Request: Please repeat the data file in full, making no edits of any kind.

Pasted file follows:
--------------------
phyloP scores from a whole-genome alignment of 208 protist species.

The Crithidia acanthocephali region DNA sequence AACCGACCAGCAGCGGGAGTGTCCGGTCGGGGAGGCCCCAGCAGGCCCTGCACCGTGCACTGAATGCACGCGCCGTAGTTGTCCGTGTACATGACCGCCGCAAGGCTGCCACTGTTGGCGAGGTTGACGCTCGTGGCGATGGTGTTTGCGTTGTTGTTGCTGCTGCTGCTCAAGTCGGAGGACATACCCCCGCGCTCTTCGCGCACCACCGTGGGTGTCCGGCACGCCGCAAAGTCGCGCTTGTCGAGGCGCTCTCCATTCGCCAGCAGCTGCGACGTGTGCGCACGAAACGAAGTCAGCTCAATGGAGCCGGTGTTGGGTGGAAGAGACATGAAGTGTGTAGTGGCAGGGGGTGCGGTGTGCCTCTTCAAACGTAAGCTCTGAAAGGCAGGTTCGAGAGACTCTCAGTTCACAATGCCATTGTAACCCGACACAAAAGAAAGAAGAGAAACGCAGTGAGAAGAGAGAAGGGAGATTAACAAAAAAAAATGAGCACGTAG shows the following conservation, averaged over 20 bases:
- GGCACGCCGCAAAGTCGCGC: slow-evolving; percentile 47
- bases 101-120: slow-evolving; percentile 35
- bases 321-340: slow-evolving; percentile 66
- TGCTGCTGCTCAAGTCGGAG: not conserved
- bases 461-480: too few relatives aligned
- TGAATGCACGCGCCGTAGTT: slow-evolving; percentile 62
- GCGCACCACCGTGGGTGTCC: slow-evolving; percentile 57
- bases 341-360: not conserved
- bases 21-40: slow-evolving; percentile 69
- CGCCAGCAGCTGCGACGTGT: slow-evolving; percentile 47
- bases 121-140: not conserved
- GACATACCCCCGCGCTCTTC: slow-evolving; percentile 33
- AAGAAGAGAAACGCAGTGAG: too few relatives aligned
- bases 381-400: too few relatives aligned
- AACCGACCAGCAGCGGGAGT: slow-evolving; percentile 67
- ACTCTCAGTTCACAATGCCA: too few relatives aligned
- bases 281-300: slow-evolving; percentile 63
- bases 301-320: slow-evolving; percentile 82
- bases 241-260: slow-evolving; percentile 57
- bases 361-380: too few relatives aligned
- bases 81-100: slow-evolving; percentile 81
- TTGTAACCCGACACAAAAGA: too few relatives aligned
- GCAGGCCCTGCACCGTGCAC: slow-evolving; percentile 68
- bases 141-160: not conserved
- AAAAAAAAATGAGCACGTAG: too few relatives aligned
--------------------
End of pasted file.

phyloP scores from a whole-genome alignment of 208 protist species.

The Crithidia acanthocephali region DNA sequence AACCGACCAGCAGCGGGAGTGTCCGGTCGGGGAGGCCCCAGCAGGCCCTGCACCGTGCACTGAATGCACGCGCCGTAGTTGTCCGTGTACATGACCGCCGCAAGGCTGCCACTGTTGGCGAGGTTGACGCTCGTGGCGATGGTGTTTGCGTTGTTGTTGCTGCTGCTGCTCAAGTCGGAGGACATACCCCCGCGCTCTTCGCGCACCACCGTGGGTGTCCGGCACGCCGCAAAGTCGCGCTTGTCGAGGCGCTCTCCATTCGCCAGCAGCTGCGACGTGTGCGCACGAAACGAAGTCAGCTCAATGGAGCCGGTGTTGGGTGGAAGAGACATGAAGTGTGTAGTGGCAGGGGGTGCGGTGTGCCTCTTCAAACGTAAGCTCTGAAAGGCAGGTTCGAGAGACTCTCAGTTCACAATGCCATTGTAACCCGACACAAAAGAAAGAAGAGAAACGCAGTGAGAAGAGAGAAGGGAGATTAACAAAAAAAAATGAGCACGTAG shows the following conservation, averaged over 20 bases:
- GGCACGCCGCAAAGTCGCGC: slow-evolving; percentile 47
- bases 101-120: slow-evolving; percentile 35
- bases 321-340: slow-evolving; percentile 66
- TGCTGCTGCTCAAGTCGGAG: not conserved
- bases 461-480: too few relatives aligned
- TGAATGCACGCGCCGTAGTT: slow-evolving; percentile 62
- GCGCACCACCGTGGGTGTCC: slow-evolving; percentile 57
- bases 341-360: not conserved
- bases 21-40: slow-evolving; percentile 69
- CGCCAGCAGCTGCGACGTGT: slow-evolving; percentile 47
- bases 121-140: not conserved
- GACATACCCCCGCGCTCTTC: slow-evolving; percentile 33
- AAGAAGAGAAACGCAGTGAG: too few relatives aligned
- bases 381-400: too few relatives aligned
- AACCGACCAGCAGCGGGAGT: slow-evolving; percentile 67
- ACTCTCAGTTCACAATGCCA: too few relatives aligned
- bases 281-300: slow-evolving; percentile 63
- bases 301-320: slow-evolving; percentile 82
- bases 241-260: slow-evolving; percentile 57
- bases 361-380: too few relatives aligned
- bases 81-100: slow-evolving; percentile 81
- TTGTAACCCGACACAAAAGA: too few relatives aligned
- GCAGGCCCTGCACCGTGCAC: slow-evolving; percentile 68
- bases 141-160: not conserved
- AAAAAAAAATGAGCACGTAG: too few relatives aligned